Example: Stock Tick
Stock tick data is an example of a fast data stream: every second stock price updates come in as different stocks are traded on an exchange. Suppose you wanted to build a dashboard that displays real-time updates of stock prices as well as other statistics, such as the moving average. You also want to support ad-hoc queries that analyze the historical performance of various stocks. Your denormalized data rows may look something like:
symbol:AAPL, time:2013-05-10 08:15:23, price:415.92, volume:900, ...
Real-time ingestion is possible because as soon as a new data row comes in, it is immediately added and indexed in Solr. Internally, Lucene handles high-volume inserts to its indexes with a log-structured merge-tree, in which new, small index segments get merged as an index grows. To further support high insert rates, a Solr index can be split into shards across multiple nodes of a cluster. Real-time queries are answered with fast lookups on the index. Sharding also helps speed up large queries by spreading the query processing across multiple nodes.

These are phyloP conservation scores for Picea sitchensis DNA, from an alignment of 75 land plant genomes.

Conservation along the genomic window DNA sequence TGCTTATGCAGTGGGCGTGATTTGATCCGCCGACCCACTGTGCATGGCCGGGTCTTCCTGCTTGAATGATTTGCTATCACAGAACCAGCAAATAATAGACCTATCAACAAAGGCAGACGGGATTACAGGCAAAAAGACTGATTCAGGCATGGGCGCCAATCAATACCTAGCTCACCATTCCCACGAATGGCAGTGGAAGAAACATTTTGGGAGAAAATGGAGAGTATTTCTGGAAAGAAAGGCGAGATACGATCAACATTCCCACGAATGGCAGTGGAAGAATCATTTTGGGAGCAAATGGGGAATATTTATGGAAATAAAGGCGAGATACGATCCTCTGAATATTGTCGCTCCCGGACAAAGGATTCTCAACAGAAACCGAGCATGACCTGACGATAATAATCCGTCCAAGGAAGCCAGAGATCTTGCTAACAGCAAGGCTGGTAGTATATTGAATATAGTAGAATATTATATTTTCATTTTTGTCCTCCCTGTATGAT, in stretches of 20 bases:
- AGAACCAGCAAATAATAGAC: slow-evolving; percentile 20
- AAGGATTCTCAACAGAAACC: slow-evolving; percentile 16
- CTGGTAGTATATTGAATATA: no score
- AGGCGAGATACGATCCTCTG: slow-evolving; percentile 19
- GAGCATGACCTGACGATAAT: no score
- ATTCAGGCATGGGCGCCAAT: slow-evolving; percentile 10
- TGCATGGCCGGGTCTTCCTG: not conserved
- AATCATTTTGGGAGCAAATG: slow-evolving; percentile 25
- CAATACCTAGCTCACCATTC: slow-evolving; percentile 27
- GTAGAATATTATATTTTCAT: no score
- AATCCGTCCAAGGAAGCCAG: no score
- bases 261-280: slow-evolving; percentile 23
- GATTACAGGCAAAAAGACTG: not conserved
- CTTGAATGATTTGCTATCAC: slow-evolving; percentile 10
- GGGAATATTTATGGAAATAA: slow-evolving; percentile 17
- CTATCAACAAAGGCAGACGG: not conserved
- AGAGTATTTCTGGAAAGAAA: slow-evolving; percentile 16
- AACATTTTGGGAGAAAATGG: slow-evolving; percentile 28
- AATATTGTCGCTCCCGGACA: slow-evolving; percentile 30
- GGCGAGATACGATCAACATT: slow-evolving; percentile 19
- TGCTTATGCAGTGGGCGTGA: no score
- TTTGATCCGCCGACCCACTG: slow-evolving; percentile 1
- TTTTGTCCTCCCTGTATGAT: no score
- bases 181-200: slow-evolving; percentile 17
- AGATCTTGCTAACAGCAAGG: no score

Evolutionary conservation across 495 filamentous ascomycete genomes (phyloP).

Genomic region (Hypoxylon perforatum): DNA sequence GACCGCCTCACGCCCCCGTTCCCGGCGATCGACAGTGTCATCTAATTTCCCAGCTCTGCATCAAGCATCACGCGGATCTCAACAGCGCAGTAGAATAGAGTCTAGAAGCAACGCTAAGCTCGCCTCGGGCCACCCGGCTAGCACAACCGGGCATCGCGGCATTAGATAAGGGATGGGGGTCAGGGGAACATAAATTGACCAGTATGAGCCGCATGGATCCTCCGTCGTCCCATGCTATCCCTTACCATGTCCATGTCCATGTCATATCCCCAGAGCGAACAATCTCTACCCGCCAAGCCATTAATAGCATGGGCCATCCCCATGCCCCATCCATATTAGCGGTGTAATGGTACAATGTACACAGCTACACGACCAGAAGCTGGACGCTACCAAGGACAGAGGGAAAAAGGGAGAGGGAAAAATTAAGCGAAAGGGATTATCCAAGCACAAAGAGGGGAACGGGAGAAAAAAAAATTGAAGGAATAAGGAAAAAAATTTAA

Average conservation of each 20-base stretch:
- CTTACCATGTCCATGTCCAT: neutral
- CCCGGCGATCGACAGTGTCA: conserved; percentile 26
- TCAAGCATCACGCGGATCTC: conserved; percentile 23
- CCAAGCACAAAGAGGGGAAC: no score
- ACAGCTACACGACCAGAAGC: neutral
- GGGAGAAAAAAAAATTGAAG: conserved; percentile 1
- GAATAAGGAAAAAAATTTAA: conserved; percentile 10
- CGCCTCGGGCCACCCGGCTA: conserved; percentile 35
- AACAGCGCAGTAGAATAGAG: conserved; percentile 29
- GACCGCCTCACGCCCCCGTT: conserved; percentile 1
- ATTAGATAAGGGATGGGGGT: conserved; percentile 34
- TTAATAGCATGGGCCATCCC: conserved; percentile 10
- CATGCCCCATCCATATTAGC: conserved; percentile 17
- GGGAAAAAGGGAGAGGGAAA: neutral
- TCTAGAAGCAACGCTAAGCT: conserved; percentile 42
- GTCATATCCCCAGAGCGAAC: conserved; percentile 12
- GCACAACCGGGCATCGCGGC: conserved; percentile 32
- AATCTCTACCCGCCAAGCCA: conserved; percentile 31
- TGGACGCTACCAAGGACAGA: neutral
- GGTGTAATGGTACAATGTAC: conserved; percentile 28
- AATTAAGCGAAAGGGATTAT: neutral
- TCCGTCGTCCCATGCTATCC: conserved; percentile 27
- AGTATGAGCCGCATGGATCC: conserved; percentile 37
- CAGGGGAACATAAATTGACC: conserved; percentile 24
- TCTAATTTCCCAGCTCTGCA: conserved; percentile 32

Solr supports many of the same queries as SQL: aggregation, boolean filters and range queries, grouping, and sorting (or, in SQL, COUNT/SUM/AVG, WHERE, GROUP BY, and ORDER BY). As a tradeoff of horizontal scalability, there are no Joins; you would need to denormalize the data to reframe those queries as aggregations. Because of its search roots, Solr also supports text search in queries (for text fields), custom scoring (ranking) of query results, and facets.
With SolrCloud, the support for distributed indexes in Solr, it is easy to grow a cluster horizontally. SolrCloud takes care of load balancing, replication, and automatic fail-over of shards. Internally, Zookeeper is used for distributed coordination.
One of the drawbacks of using an indexing system is with schema changes. Adding new fields is easy, but changing the datatype or (text) analyzer of an existing field requires a full reindex of the raw data, which can be time consuming. Another drawback is with storage of large text blocks. While text fields are well supported, Solr does not efficiently store large blocks of text, such as the full text of a news article or web page. In these cases, a separate NoSQL data store such as HBase/Cassandra may be brought in to provide that storage.
I only discussed Solr above, but there are a couple of other open-source, Lucene-based search engines that have similar analytics capabilities. Elasticsearch was built specifically with a focus on ease of distributed deployment, and has a JSON-based API. SenseiDB features a SQL-like query language and Hadoop integration.